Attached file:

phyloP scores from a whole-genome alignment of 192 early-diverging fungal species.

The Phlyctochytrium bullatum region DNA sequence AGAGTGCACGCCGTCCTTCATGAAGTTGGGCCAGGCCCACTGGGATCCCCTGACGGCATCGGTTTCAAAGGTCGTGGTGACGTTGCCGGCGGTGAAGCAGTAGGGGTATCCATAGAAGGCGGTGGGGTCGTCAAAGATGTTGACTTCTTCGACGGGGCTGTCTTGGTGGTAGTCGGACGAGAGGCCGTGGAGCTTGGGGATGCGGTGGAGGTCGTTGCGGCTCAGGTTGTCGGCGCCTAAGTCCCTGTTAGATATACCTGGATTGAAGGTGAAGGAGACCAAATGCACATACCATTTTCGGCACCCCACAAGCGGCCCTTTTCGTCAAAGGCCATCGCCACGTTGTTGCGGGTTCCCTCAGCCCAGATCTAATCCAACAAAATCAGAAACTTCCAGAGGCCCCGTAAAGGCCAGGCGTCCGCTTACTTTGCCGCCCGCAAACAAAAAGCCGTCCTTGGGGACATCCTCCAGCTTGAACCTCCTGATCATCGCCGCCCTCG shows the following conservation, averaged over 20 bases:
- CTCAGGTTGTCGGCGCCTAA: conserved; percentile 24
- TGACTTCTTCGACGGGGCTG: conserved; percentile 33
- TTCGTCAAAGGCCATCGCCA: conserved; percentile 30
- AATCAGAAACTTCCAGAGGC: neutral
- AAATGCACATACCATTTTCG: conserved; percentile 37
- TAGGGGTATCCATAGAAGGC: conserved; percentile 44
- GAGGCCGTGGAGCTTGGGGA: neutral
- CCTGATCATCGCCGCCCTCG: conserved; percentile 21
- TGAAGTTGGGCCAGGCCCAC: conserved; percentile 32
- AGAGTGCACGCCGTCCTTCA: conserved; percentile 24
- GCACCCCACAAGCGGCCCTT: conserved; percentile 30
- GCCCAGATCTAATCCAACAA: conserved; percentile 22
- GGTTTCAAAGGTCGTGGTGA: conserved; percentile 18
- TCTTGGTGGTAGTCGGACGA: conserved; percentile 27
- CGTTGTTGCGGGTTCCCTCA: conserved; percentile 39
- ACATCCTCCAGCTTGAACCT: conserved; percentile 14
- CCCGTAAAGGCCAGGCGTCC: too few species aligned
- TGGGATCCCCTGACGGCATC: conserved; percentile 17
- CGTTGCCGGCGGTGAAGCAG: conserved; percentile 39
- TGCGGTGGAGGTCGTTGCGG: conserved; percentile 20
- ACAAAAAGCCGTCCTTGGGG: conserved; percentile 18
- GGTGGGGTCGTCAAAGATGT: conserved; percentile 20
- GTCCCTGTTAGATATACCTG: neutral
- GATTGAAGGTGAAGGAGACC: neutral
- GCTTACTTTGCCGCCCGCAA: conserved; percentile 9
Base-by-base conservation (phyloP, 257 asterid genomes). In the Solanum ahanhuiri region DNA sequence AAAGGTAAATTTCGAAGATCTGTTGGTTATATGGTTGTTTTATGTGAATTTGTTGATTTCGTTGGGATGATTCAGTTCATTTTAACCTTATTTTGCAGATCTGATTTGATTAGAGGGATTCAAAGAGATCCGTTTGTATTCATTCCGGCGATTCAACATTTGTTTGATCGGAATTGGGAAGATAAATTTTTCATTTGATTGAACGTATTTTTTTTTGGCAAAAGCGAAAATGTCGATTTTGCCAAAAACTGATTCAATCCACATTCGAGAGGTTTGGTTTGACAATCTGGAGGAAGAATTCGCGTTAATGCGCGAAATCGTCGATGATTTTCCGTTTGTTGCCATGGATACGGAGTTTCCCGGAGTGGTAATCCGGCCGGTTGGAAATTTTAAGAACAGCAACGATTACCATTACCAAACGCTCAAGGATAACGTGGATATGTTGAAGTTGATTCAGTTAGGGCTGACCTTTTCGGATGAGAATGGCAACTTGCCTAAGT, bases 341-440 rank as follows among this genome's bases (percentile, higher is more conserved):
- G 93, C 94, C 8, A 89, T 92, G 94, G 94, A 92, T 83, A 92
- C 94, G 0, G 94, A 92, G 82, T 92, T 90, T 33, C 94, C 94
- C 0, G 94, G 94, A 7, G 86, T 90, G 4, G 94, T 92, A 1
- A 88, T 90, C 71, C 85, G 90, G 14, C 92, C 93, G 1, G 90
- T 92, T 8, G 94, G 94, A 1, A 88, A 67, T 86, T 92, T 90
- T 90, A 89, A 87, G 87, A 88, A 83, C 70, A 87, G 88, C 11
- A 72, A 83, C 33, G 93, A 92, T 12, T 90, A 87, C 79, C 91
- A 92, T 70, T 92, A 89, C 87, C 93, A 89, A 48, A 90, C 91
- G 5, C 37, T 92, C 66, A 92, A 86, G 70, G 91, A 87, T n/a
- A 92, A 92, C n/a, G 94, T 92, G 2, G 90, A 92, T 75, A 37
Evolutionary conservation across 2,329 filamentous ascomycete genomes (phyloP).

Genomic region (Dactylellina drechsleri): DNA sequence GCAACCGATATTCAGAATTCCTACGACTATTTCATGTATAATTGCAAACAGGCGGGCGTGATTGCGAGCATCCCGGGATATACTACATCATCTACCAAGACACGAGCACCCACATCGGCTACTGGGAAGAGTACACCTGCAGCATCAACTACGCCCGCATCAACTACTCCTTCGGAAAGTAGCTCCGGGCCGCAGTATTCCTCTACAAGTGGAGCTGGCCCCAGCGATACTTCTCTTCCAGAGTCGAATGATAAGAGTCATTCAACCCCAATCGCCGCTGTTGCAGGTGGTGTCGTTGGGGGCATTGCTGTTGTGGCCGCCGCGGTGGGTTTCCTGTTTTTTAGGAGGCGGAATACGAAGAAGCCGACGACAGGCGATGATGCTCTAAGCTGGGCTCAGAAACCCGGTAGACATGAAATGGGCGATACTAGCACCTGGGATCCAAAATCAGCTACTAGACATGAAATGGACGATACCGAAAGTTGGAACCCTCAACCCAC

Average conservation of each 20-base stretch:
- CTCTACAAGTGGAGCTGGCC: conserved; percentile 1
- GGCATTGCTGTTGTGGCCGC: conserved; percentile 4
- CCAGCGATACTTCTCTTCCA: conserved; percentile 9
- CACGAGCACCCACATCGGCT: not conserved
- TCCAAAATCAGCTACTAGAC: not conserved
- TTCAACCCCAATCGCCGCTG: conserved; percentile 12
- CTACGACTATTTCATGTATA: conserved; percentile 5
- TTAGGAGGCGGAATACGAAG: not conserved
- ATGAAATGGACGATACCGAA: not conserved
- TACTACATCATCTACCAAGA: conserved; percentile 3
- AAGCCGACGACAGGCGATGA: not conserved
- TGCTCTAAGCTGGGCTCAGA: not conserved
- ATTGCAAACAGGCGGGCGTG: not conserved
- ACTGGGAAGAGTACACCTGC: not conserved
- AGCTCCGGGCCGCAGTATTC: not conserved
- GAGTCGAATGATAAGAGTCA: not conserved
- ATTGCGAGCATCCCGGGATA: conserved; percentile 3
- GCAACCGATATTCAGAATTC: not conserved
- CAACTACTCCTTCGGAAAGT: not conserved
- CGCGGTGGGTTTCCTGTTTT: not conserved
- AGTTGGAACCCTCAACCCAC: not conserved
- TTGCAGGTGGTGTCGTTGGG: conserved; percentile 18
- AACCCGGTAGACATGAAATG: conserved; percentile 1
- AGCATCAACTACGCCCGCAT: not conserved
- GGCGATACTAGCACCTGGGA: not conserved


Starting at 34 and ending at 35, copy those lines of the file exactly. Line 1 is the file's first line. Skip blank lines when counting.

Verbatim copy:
- T 90, A 89, A 87, G 87, A 88, A 83, C 70, A 87, G 88, C 11
- A 72, A 83, C 33, G 93, A 92, T 12, T 90, A 87, C 79, C 91